Saturday, 25 December 2010

Midnight Mass: Sermon by Stephen Snelling

John 1. 1-14

So I wonder what Christmas means for you. Maybe you look forward to it but if the statistics are to be believed, then for most people Christmas is actually a pretty stressful and expensive time. I read that in 2005 the average person in the UK spent 15 hours looking for Christmas presents, made five separate shopping trips, walked 20 miles and spent two hours queuing to pay. Office workers spent up to 7 million hours of company time doing their Christmas shopping, costing businesses £72 million in the first three weeks of December. On average, each household spent approximately £160 on food and drink, £660 on gifts, £20 on cards and postage and £75 on the tree and various decorations – so it will be more that that this year! It’s no surprise to discover that a majority of people in Britain find Christmas more stressful than going to the dentist – I’m not so sure about that!

So with all the preparation and expense that Christmas brings for many of us, it is little wonder that the Christian message at the heart of Christmas is sidelined or forgotten. With so much else going on and so many other things left for us to worry about, for some people the Christmas story is really a bit to tack on if they have time.

So it’s really great to see you all here tonight – coming to ensure that Christ stays at the heart of Christmas and that it’s not abbreviated to Xmas or, worse still, a politically correct ‘Winterval’ or whatever.

And despite all the stress we have reason for a double celebration because three hundred and fifty years ago tonight the people of this country were again celebrating Christmas after fourteen years when it had been banned by Oliver Cromwell and the Puritans because, as they said:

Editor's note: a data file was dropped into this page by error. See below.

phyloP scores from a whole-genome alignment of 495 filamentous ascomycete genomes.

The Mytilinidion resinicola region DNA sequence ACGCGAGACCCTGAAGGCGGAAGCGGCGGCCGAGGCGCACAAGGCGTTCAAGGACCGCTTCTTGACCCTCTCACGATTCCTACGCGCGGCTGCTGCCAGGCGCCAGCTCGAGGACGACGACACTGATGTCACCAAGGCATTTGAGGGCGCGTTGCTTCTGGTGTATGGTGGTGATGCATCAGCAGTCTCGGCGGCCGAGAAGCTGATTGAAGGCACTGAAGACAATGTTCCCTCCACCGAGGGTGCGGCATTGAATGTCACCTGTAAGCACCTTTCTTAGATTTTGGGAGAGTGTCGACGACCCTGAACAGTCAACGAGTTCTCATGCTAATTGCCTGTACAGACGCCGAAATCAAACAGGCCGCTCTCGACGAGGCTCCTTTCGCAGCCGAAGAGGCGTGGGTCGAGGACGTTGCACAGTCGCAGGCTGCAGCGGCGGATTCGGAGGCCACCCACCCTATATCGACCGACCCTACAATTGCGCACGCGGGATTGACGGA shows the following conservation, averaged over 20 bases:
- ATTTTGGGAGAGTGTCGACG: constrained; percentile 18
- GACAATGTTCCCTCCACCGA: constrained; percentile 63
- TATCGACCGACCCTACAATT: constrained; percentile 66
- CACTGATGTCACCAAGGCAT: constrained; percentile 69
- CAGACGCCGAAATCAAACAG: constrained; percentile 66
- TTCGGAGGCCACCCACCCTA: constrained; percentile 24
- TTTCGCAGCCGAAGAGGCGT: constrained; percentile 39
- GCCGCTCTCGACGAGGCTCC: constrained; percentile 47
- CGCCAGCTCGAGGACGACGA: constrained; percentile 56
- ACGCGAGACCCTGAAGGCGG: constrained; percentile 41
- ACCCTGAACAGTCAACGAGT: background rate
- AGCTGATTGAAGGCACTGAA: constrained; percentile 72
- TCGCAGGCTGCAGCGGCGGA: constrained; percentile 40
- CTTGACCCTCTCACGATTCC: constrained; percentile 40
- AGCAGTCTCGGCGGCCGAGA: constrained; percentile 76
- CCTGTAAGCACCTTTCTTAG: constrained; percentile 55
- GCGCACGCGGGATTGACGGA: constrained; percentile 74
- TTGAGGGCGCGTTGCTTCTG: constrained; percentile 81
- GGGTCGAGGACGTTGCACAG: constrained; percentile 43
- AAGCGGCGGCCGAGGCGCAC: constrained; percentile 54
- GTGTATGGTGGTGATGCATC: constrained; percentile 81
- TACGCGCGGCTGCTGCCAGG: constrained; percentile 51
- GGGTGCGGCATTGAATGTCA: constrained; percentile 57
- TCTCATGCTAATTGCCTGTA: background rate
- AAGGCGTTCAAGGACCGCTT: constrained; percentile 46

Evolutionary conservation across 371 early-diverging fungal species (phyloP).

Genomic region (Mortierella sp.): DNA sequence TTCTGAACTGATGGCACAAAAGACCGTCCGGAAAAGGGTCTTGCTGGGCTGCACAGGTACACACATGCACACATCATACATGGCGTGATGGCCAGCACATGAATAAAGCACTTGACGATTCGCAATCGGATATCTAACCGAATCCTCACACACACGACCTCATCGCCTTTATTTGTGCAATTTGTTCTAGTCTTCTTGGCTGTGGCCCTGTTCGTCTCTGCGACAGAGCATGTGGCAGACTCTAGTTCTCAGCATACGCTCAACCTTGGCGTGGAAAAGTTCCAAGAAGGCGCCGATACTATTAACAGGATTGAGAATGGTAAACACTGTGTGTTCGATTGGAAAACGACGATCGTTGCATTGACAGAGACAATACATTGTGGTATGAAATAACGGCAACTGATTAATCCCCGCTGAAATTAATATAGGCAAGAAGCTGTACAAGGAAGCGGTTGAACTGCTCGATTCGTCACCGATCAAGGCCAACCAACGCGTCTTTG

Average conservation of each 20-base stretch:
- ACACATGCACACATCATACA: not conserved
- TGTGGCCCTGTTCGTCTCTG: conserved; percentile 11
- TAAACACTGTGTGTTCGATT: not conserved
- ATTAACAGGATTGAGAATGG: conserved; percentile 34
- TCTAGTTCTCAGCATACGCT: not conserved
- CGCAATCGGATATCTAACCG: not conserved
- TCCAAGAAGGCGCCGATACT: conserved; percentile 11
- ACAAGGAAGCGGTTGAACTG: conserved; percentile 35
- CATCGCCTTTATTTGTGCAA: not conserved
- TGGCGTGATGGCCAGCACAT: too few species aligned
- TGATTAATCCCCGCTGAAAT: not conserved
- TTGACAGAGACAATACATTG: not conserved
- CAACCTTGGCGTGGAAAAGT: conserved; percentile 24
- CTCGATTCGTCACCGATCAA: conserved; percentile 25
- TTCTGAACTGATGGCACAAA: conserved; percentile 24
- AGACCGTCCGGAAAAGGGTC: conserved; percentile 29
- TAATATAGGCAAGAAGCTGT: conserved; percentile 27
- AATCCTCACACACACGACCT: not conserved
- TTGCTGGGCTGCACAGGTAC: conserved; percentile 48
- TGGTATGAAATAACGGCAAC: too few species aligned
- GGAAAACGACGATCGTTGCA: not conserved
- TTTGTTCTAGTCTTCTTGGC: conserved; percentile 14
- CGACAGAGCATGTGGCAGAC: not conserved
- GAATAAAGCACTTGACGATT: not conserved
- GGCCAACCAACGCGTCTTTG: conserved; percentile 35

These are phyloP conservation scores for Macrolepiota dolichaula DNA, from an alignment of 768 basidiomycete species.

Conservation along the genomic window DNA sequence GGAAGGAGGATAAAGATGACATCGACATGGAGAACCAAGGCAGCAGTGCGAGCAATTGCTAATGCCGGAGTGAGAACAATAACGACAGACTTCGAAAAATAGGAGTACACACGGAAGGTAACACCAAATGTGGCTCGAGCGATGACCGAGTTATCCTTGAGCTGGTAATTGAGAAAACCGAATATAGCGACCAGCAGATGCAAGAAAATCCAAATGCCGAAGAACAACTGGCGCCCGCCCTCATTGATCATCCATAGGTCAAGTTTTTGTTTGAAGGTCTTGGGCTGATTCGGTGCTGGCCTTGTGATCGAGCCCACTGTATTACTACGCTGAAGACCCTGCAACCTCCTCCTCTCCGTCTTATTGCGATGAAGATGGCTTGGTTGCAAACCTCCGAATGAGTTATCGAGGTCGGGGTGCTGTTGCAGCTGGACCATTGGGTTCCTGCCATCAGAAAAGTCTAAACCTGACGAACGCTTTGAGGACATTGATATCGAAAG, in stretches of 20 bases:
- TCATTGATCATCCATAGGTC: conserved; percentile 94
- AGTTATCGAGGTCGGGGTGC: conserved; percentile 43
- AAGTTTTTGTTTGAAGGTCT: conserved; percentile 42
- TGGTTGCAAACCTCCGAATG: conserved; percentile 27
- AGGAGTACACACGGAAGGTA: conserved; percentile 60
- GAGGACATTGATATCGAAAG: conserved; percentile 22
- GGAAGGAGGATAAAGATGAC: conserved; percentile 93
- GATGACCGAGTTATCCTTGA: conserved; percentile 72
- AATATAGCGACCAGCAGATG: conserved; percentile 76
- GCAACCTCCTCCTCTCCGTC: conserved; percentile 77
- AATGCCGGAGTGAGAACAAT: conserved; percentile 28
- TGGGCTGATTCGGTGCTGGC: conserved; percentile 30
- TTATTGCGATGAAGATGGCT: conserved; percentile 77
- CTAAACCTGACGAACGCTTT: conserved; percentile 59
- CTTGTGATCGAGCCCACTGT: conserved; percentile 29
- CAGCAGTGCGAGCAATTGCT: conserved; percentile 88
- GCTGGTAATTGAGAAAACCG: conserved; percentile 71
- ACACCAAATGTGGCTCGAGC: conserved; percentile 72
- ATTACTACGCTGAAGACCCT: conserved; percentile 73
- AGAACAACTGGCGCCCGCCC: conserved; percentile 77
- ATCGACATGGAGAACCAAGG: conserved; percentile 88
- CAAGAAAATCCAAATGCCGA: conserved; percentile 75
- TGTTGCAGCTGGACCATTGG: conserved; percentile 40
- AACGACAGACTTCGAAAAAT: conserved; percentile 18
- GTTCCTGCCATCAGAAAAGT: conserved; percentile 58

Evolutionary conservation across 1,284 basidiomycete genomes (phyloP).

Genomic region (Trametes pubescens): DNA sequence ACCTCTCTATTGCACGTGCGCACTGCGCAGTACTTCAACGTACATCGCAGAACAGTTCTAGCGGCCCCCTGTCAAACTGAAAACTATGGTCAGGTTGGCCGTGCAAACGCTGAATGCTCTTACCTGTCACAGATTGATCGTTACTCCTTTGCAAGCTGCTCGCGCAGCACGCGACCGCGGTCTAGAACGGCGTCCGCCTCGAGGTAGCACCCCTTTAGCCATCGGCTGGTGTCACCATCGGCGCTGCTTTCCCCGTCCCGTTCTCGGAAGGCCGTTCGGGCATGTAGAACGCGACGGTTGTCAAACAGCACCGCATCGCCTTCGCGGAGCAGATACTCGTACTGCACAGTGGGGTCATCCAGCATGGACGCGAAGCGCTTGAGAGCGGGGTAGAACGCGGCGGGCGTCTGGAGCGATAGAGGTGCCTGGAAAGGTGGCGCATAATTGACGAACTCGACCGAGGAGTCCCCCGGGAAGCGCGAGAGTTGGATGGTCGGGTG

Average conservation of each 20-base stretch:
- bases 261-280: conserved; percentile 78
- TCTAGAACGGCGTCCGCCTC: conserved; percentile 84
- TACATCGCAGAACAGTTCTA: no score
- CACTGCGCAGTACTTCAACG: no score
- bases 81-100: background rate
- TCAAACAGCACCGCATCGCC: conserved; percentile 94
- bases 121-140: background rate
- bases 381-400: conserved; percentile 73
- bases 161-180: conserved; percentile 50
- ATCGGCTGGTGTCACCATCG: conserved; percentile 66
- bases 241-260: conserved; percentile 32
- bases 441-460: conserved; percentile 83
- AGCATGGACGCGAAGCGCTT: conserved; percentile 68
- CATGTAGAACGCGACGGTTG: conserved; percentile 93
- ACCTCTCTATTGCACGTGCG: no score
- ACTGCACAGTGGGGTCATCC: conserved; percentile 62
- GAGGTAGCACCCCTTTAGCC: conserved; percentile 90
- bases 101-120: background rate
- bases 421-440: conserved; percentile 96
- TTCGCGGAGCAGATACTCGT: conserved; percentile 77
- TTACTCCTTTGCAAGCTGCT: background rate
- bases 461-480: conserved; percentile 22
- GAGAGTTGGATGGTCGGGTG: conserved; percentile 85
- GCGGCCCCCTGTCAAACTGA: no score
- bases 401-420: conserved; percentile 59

“More mischief is at that time committed than in all the year . . . . What dicing and carding, what eating and drinking, what banqueting and feasting . . . . to the great dishonour of God.”

But it is precisely because we have something to celebrate that we do so. And what is it that we celebrate? Why the birth of Jesus Christ of course. However, just suppose that you had never heard the nativity story before you might be forgiven for wondering what this evening’s Gospel reading is all about.

Because John’s gospel has no story of the birth of Jesus. No mangers and shepherds, no angels and wise men. No heavenly choirs. No doubting Joseph and his dreams. No risky flights to Egypt, no visits by wise men bearing gifts. John leaves that for Matthew and Luke to tell.

John’s gospel was written after the gospels of Matthew, Mark and Luke, and was written predominantly for a non Jewish audience - it assumes you already know the important details of the birth of Jesus.
Instead he begins his account of the life, teaching, death and resurrection of Jesus with a Prologue. He begins his gospel as the book of Genesis begins the Old Testament, the Hebrew Bible, “In the beginning.” His purpose is as far-reaching as the purpose of the author of Genesis. “In the beginning when God created the heaven and the earth”, begins Genesis. “In the beginning was the Word and the Word was with God and the Word was God”, begins John. He sets the story of Jesus within the context of an overarching story of God and his mighty works. God is. God loves. God speaks. God creates. God redeems. God has purpose.
God speaks. The Word was God. The Word became flesh in Jesus Christ. There is reason, logic and purpose in what God is and does and this reason, logic and purpose is revealed to us in what the man Jesus Christ is and does. This is a great claim that John makes: if you want to understand the meaning and purpose of things, the “why”, of the universe, the created order, of the world and all that is in it, the way to approach the matter is through God’s Word, with him from the beginning, God’s Son Jesus Christ.